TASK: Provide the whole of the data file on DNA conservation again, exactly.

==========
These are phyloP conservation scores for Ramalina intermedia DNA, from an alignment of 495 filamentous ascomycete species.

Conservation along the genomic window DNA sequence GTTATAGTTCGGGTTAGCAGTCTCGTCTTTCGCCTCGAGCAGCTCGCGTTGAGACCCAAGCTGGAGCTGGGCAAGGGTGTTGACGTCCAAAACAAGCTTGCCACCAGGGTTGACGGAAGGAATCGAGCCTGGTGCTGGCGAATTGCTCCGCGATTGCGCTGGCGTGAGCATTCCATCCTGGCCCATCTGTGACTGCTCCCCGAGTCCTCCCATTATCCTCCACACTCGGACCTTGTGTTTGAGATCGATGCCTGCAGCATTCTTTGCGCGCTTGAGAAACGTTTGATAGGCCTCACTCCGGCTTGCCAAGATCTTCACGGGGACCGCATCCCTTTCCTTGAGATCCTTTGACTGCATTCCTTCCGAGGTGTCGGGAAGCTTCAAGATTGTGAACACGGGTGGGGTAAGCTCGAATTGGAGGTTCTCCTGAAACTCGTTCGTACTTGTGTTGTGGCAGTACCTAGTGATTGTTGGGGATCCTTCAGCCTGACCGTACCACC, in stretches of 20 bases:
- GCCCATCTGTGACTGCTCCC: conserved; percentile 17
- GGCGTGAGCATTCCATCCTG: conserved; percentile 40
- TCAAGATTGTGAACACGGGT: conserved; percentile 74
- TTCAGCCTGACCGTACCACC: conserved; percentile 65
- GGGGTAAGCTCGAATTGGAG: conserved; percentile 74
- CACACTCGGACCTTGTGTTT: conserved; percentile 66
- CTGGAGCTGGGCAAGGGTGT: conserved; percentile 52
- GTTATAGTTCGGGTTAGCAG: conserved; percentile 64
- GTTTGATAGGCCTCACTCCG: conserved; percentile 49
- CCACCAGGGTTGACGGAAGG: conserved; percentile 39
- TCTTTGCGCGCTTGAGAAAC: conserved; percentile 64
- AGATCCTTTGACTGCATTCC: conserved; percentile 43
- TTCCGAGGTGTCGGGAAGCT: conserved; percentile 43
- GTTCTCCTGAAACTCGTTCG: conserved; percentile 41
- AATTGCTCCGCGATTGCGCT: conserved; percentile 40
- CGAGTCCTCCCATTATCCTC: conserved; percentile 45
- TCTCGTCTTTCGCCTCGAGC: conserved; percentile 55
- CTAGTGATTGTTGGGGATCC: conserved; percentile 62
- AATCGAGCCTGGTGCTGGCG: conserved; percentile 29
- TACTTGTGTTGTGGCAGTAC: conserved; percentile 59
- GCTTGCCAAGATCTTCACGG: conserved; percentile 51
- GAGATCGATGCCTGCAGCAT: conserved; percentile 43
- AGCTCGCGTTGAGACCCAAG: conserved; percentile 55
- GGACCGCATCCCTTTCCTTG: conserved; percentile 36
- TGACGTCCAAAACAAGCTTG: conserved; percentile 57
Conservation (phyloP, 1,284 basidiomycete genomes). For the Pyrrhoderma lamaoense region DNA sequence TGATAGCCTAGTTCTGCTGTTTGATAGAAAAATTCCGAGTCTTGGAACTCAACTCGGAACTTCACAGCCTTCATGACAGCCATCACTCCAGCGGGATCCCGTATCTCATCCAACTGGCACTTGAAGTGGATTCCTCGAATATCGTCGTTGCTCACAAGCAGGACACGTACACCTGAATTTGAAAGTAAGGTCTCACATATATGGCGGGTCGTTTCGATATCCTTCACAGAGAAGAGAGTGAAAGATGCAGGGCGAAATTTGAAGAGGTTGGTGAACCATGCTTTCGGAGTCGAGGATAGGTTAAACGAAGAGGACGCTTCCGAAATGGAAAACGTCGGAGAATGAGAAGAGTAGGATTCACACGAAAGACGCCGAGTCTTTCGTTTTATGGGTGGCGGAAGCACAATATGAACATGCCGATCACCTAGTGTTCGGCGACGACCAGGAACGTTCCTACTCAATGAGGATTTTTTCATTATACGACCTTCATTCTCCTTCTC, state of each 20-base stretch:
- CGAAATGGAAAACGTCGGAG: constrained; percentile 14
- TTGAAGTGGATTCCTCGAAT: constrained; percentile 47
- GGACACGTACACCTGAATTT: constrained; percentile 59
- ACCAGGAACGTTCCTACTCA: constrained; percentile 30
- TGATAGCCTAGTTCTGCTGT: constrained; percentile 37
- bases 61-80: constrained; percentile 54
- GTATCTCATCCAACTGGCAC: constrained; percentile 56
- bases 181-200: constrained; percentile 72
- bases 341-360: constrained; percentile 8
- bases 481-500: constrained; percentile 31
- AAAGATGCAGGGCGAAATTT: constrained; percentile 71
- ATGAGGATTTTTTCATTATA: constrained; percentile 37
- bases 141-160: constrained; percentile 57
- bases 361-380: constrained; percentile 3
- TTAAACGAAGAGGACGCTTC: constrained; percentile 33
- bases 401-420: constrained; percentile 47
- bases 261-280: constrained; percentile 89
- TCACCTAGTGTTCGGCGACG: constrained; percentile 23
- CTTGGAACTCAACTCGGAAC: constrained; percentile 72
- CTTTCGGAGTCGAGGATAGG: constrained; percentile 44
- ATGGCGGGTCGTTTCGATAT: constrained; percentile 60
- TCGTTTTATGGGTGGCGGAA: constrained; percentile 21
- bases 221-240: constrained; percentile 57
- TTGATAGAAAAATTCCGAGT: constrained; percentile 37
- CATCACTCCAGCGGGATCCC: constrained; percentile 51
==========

These are phyloP conservation scores for Ramalina intermedia DNA, from an alignment of 495 filamentous ascomycete species.

Conservation along the genomic window DNA sequence GTTATAGTTCGGGTTAGCAGTCTCGTCTTTCGCCTCGAGCAGCTCGCGTTGAGACCCAAGCTGGAGCTGGGCAAGGGTGTTGACGTCCAAAACAAGCTTGCCACCAGGGTTGACGGAAGGAATCGAGCCTGGTGCTGGCGAATTGCTCCGCGATTGCGCTGGCGTGAGCATTCCATCCTGGCCCATCTGTGACTGCTCCCCGAGTCCTCCCATTATCCTCCACACTCGGACCTTGTGTTTGAGATCGATGCCTGCAGCATTCTTTGCGCGCTTGAGAAACGTTTGATAGGCCTCACTCCGGCTTGCCAAGATCTTCACGGGGACCGCATCCCTTTCCTTGAGATCCTTTGACTGCATTCCTTCCGAGGTGTCGGGAAGCTTCAAGATTGTGAACACGGGTGGGGTAAGCTCGAATTGGAGGTTCTCCTGAAACTCGTTCGTACTTGTGTTGTGGCAGTACCTAGTGATTGTTGGGGATCCTTCAGCCTGACCGTACCACC, in stretches of 20 bases:
- GCCCATCTGTGACTGCTCCC: conserved; percentile 17
- GGCGTGAGCATTCCATCCTG: conserved; percentile 40
- TCAAGATTGTGAACACGGGT: conserved; percentile 74
- TTCAGCCTGACCGTACCACC: conserved; percentile 65
- GGGGTAAGCTCGAATTGGAG: conserved; percentile 74
- CACACTCGGACCTTGTGTTT: conserved; percentile 66
- CTGGAGCTGGGCAAGGGTGT: conserved; percentile 52
- GTTATAGTTCGGGTTAGCAG: conserved; percentile 64
- GTTTGATAGGCCTCACTCCG: conserved; percentile 49
- CCACCAGGGTTGACGGAAGG: conserved; percentile 39
- TCTTTGCGCGCTTGAGAAAC: conserved; percentile 64
- AGATCCTTTGACTGCATTCC: conserved; percentile 43
- TTCCGAGGTGTCGGGAAGCT: conserved; percentile 43
- GTTCTCCTGAAACTCGTTCG: conserved; percentile 41
- AATTGCTCCGCGATTGCGCT: conserved; percentile 40
- CGAGTCCTCCCATTATCCTC: conserved; percentile 45
- TCTCGTCTTTCGCCTCGAGC: conserved; percentile 55
- CTAGTGATTGTTGGGGATCC: conserved; percentile 62
- AATCGAGCCTGGTGCTGGCG: conserved; percentile 29
- TACTTGTGTTGTGGCAGTAC: conserved; percentile 59
- GCTTGCCAAGATCTTCACGG: conserved; percentile 51
- GAGATCGATGCCTGCAGCAT: conserved; percentile 43
- AGCTCGCGTTGAGACCCAAG: conserved; percentile 55
- GGACCGCATCCCTTTCCTTG: conserved; percentile 36
- TGACGTCCAAAACAAGCTTG: conserved; percentile 57
Conservation (phyloP, 1,284 basidiomycete genomes). For the Pyrrhoderma lamaoense region DNA sequence TGATAGCCTAGTTCTGCTGTTTGATAGAAAAATTCCGAGTCTTGGAACTCAACTCGGAACTTCACAGCCTTCATGACAGCCATCACTCCAGCGGGATCCCGTATCTCATCCAACTGGCACTTGAAGTGGATTCCTCGAATATCGTCGTTGCTCACAAGCAGGACACGTACACCTGAATTTGAAAGTAAGGTCTCACATATATGGCGGGTCGTTTCGATATCCTTCACAGAGAAGAGAGTGAAAGATGCAGGGCGAAATTTGAAGAGGTTGGTGAACCATGCTTTCGGAGTCGAGGATAGGTTAAACGAAGAGGACGCTTCCGAAATGGAAAACGTCGGAGAATGAGAAGAGTAGGATTCACACGAAAGACGCCGAGTCTTTCGTTTTATGGGTGGCGGAAGCACAATATGAACATGCCGATCACCTAGTGTTCGGCGACGACCAGGAACGTTCCTACTCAATGAGGATTTTTTCATTATACGACCTTCATTCTCCTTCTC, state of each 20-base stretch:
- CGAAATGGAAAACGTCGGAG: constrained; percentile 14
- TTGAAGTGGATTCCTCGAAT: constrained; percentile 47
- GGACACGTACACCTGAATTT: constrained; percentile 59
- ACCAGGAACGTTCCTACTCA: constrained; percentile 30
- TGATAGCCTAGTTCTGCTGT: constrained; percentile 37
- bases 61-80: constrained; percentile 54
- GTATCTCATCCAACTGGCAC: constrained; percentile 56
- bases 181-200: constrained; percentile 72
- bases 341-360: constrained; percentile 8
- bases 481-500: constrained; percentile 31
- AAAGATGCAGGGCGAAATTT: constrained; percentile 71
- ATGAGGATTTTTTCATTATA: constrained; percentile 37
- bases 141-160: constrained; percentile 57
- bases 361-380: constrained; percentile 3
- TTAAACGAAGAGGACGCTTC: constrained; percentile 33
- bases 401-420: constrained; percentile 47
- bases 261-280: constrained; percentile 89
- TCACCTAGTGTTCGGCGACG: constrained; percentile 23
- CTTGGAACTCAACTCGGAAC: constrained; percentile 72
- CTTTCGGAGTCGAGGATAGG: constrained; percentile 44
- ATGGCGGGTCGTTTCGATAT: constrained; percentile 60
- TCGTTTTATGGGTGGCGGAA: constrained; percentile 21
- bases 221-240: constrained; percentile 57
- TTGATAGAAAAATTCCGAGT: constrained; percentile 37
- CATCACTCCAGCGGGATCCC: constrained; percentile 51